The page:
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No 'gangster' apology for Fingers and Seanie

THERE will be no Dail apology for disgraced former bankers Michael Fingleton or Sean Fitzpatrick who were branded 'gangsters' in a public debate.

Fine Gael chief whip Paul Kehoe sparked controversy when he said that the Irish Nationwide and Anglo Irish Bank executives were "two of the biggest gangsters ever involved in banking institutions".

"Messrs FitzPatrick and Fingleton can walk away with golden handshakes, not at all worried about the people who are unable to pay their mortgages," he added.

Mr Fingleton wrote an angry letter of complaint and said that the comments were "outrageous, reckless, misinformed and extremely defamatory".

"I now demand that Mr Kehoe be requested by the Chair to publicly withdraw these false allegations and to apologise to the house for his actions," he wrote.

"The allegations suggest that I have engaged in criminal activities, which is the most serious charge and accusation that can be made about any citizen, and to be able to do it maliciously and openly under privilege without any opportunity of defending oneself is totally and absolutely irresponsible," he wrote.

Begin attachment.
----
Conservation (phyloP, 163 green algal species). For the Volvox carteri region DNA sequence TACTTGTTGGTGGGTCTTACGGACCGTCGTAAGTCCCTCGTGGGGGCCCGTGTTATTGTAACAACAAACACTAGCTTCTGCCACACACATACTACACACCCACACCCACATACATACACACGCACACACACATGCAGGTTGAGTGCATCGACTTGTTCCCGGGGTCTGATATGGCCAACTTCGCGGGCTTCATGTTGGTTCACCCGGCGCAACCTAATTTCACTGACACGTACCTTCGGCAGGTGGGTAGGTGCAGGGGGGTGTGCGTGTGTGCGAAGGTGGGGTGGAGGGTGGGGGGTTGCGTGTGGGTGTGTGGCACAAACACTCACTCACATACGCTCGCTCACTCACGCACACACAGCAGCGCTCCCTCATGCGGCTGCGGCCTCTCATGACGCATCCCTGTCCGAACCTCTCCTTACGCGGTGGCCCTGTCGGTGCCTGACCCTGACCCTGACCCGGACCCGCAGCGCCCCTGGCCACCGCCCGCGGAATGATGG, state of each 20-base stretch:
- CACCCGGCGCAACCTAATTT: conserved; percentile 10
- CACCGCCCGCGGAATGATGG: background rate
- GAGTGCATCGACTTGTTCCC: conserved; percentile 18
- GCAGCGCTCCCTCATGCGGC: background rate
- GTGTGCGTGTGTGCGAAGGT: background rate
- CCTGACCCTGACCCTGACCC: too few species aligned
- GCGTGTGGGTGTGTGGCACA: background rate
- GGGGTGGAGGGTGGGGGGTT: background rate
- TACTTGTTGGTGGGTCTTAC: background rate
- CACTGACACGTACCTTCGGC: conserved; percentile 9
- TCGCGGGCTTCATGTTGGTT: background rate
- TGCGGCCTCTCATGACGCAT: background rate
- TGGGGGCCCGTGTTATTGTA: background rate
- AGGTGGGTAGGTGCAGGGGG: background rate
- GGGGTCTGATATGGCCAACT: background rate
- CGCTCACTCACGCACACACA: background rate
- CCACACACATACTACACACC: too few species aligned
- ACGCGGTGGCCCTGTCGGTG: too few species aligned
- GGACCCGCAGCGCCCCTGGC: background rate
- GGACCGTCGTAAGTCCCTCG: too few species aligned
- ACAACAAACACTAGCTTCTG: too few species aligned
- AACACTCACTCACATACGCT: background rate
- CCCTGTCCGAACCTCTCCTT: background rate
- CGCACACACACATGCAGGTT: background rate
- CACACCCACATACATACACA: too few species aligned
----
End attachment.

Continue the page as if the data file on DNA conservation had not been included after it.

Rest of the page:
The retired Irish Nationwide chief executive asked for action to have the comments withdrawn and erased from the record.

Mr Fingleton stepped down from Irish Nationwide last year following a sustained campaign of political pressure over a controversial €1m 'loyalty' bonus, agreed when he turned 70.

There was further outrage when it was revealed Mr Fingleton would receive a pension worth €27.6m when he stepped down from his position after 37 years' service.

Ceann Comhairle Seamus Kirk asked the FG chief whip to consider withdrawing the offending phrase and Mr Kehoe asked for time to consider this request.

However, Mr Kehoe said that that he was speaking from prepared notes during the NAMA debate.

"I have decided that I have said what I said and I am not withdrawing," he said. "'It wasn't off the cuff."

Now Dail authorities have ruled that the Wexford TD will not have to withdraw the remarks or apologise.

Mr Kirk wrote to Mr Kehoe last month and said that his statement was "inappropriate" but was not a breach of the privilege rules.

"I am to inform you that while the committee found that the remark made by you was inappropriate, it was agreed, taking into account the circumstances in which it was made, that prima facie a breach of privilege did not occur," Mr Kirk said.

Analysis, See Page 15